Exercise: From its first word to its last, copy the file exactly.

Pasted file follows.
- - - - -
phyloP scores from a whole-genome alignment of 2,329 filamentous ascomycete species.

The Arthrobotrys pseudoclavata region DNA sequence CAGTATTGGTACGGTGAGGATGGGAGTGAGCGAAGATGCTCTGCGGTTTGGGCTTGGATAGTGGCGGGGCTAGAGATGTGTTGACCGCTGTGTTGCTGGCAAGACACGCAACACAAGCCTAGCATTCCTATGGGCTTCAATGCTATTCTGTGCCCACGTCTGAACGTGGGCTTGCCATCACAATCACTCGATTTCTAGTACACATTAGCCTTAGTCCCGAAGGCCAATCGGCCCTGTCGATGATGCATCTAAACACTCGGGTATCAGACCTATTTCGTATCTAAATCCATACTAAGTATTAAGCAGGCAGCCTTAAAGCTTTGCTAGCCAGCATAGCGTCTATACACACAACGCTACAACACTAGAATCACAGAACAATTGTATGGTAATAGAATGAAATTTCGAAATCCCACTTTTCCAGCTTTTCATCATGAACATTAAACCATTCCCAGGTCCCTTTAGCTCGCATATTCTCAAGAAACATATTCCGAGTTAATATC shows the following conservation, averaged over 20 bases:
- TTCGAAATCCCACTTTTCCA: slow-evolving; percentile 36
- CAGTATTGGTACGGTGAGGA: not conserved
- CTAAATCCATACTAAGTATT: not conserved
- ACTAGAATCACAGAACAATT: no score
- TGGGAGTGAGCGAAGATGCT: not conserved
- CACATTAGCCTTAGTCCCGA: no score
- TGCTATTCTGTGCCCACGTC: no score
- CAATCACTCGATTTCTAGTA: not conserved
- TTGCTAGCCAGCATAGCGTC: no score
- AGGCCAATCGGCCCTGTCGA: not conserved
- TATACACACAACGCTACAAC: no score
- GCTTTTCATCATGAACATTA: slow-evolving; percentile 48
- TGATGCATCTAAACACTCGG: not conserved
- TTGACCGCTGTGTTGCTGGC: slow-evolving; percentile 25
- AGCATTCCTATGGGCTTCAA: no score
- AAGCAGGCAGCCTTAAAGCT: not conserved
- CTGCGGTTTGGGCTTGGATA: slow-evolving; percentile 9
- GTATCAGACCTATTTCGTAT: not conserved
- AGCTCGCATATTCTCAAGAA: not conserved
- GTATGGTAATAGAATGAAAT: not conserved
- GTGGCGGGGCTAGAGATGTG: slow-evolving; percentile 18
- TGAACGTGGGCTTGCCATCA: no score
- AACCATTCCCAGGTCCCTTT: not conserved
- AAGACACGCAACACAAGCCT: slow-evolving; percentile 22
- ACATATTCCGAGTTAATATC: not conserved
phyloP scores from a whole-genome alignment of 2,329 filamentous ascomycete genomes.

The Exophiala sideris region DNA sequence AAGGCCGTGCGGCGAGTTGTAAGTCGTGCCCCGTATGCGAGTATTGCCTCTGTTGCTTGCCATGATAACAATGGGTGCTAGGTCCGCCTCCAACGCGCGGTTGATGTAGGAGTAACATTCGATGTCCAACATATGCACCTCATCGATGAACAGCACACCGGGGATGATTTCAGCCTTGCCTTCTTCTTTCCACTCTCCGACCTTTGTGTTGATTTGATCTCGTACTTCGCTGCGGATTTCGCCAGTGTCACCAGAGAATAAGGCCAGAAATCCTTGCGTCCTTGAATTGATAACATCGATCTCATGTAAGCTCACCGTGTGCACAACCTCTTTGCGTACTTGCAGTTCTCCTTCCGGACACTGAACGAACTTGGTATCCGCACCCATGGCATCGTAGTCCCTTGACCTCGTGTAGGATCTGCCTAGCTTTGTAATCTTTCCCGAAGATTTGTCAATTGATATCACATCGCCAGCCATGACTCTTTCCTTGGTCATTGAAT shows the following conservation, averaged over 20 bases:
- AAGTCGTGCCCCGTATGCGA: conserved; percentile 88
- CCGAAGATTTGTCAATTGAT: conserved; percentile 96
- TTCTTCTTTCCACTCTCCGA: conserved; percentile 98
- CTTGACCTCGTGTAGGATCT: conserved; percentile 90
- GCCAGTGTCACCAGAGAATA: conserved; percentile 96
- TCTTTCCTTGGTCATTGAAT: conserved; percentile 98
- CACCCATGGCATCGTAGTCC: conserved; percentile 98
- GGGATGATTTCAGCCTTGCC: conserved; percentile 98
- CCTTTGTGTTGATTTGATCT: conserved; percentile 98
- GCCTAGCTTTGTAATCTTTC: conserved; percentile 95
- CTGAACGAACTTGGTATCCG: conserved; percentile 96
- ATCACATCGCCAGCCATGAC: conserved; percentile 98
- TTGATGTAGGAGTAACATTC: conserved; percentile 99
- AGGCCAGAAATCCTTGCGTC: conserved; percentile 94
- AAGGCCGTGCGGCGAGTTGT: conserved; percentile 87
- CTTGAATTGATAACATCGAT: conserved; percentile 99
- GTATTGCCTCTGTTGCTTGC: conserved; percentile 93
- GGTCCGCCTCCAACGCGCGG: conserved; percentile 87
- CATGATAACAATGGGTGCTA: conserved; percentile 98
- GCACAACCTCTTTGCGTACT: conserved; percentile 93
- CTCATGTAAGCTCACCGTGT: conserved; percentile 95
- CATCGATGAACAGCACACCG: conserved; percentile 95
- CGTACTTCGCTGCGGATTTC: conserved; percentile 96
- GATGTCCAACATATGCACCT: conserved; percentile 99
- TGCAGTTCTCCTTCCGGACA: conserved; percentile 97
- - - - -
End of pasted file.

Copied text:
phyloP scores from a whole-genome alignment of 2,329 filamentous ascomycete species.

The Arthrobotrys pseudoclavata region DNA sequence CAGTATTGGTACGGTGAGGATGGGAGTGAGCGAAGATGCTCTGCGGTTTGGGCTTGGATAGTGGCGGGGCTAGAGATGTGTTGACCGCTGTGTTGCTGGCAAGACACGCAACACAAGCCTAGCATTCCTATGGGCTTCAATGCTATTCTGTGCCCACGTCTGAACGTGGGCTTGCCATCACAATCACTCGATTTCTAGTACACATTAGCCTTAGTCCCGAAGGCCAATCGGCCCTGTCGATGATGCATCTAAACACTCGGGTATCAGACCTATTTCGTATCTAAATCCATACTAAGTATTAAGCAGGCAGCCTTAAAGCTTTGCTAGCCAGCATAGCGTCTATACACACAACGCTACAACACTAGAATCACAGAACAATTGTATGGTAATAGAATGAAATTTCGAAATCCCACTTTTCCAGCTTTTCATCATGAACATTAAACCATTCCCAGGTCCCTTTAGCTCGCATATTCTCAAGAAACATATTCCGAGTTAATATC shows the following conservation, averaged over 20 bases:
- TTCGAAATCCCACTTTTCCA: slow-evolving; percentile 36
- CAGTATTGGTACGGTGAGGA: not conserved
- CTAAATCCATACTAAGTATT: not conserved
- ACTAGAATCACAGAACAATT: no score
- TGGGAGTGAGCGAAGATGCT: not conserved
- CACATTAGCCTTAGTCCCGA: no score
- TGCTATTCTGTGCCCACGTC: no score
- CAATCACTCGATTTCTAGTA: not conserved
- TTGCTAGCCAGCATAGCGTC: no score
- AGGCCAATCGGCCCTGTCGA: not conserved
- TATACACACAACGCTACAAC: no score
- GCTTTTCATCATGAACATTA: slow-evolving; percentile 48
- TGATGCATCTAAACACTCGG: not conserved
- TTGACCGCTGTGTTGCTGGC: slow-evolving; percentile 25
- AGCATTCCTATGGGCTTCAA: no score
- AAGCAGGCAGCCTTAAAGCT: not conserved
- CTGCGGTTTGGGCTTGGATA: slow-evolving; percentile 9
- GTATCAGACCTATTTCGTAT: not conserved
- AGCTCGCATATTCTCAAGAA: not conserved
- GTATGGTAATAGAATGAAAT: not conserved
- GTGGCGGGGCTAGAGATGTG: slow-evolving; percentile 18
- TGAACGTGGGCTTGCCATCA: no score
- AACCATTCCCAGGTCCCTTT: not conserved
- AAGACACGCAACACAAGCCT: slow-evolving; percentile 22
- ACATATTCCGAGTTAATATC: not conserved
phyloP scores from a whole-genome alignment of 2,329 filamentous ascomycete genomes.

The Exophiala sideris region DNA sequence AAGGCCGTGCGGCGAGTTGTAAGTCGTGCCCCGTATGCGAGTATTGCCTCTGTTGCTTGCCATGATAACAATGGGTGCTAGGTCCGCCTCCAACGCGCGGTTGATGTAGGAGTAACATTCGATGTCCAACATATGCACCTCATCGATGAACAGCACACCGGGGATGATTTCAGCCTTGCCTTCTTCTTTCCACTCTCCGACCTTTGTGTTGATTTGATCTCGTACTTCGCTGCGGATTTCGCCAGTGTCACCAGAGAATAAGGCCAGAAATCCTTGCGTCCTTGAATTGATAACATCGATCTCATGTAAGCTCACCGTGTGCACAACCTCTTTGCGTACTTGCAGTTCTCCTTCCGGACACTGAACGAACTTGGTATCCGCACCCATGGCATCGTAGTCCCTTGACCTCGTGTAGGATCTGCCTAGCTTTGTAATCTTTCCCGAAGATTTGTCAATTGATATCACATCGCCAGCCATGACTCTTTCCTTGGTCATTGAAT shows the following conservation, averaged over 20 bases:
- AAGTCGTGCCCCGTATGCGA: conserved; percentile 88
- CCGAAGATTTGTCAATTGAT: conserved; percentile 96
- TTCTTCTTTCCACTCTCCGA: conserved; percentile 98
- CTTGACCTCGTGTAGGATCT: conserved; percentile 90
- GCCAGTGTCACCAGAGAATA: conserved; percentile 96
- TCTTTCCTTGGTCATTGAAT: conserved; percentile 98
- CACCCATGGCATCGTAGTCC: conserved; percentile 98
- GGGATGATTTCAGCCTTGCC: conserved; percentile 98
- CCTTTGTGTTGATTTGATCT: conserved; percentile 98
- GCCTAGCTTTGTAATCTTTC: conserved; percentile 95
- CTGAACGAACTTGGTATCCG: conserved; percentile 96
- ATCACATCGCCAGCCATGAC: conserved; percentile 98
- TTGATGTAGGAGTAACATTC: conserved; percentile 99
- AGGCCAGAAATCCTTGCGTC: conserved; percentile 94
- AAGGCCGTGCGGCGAGTTGT: conserved; percentile 87
- CTTGAATTGATAACATCGAT: conserved; percentile 99
- GTATTGCCTCTGTTGCTTGC: conserved; percentile 93
- GGTCCGCCTCCAACGCGCGG: conserved; percentile 87
- CATGATAACAATGGGTGCTA: conserved; percentile 98
- GCACAACCTCTTTGCGTACT: conserved; percentile 93
- CTCATGTAAGCTCACCGTGT: conserved; percentile 95
- CATCGATGAACAGCACACCG: conserved; percentile 95
- CGTACTTCGCTGCGGATTTC: conserved; percentile 96
- GATGTCCAACATATGCACCT: conserved; percentile 99
- TGCAGTTCTCCTTCCGGACA: conserved; percentile 97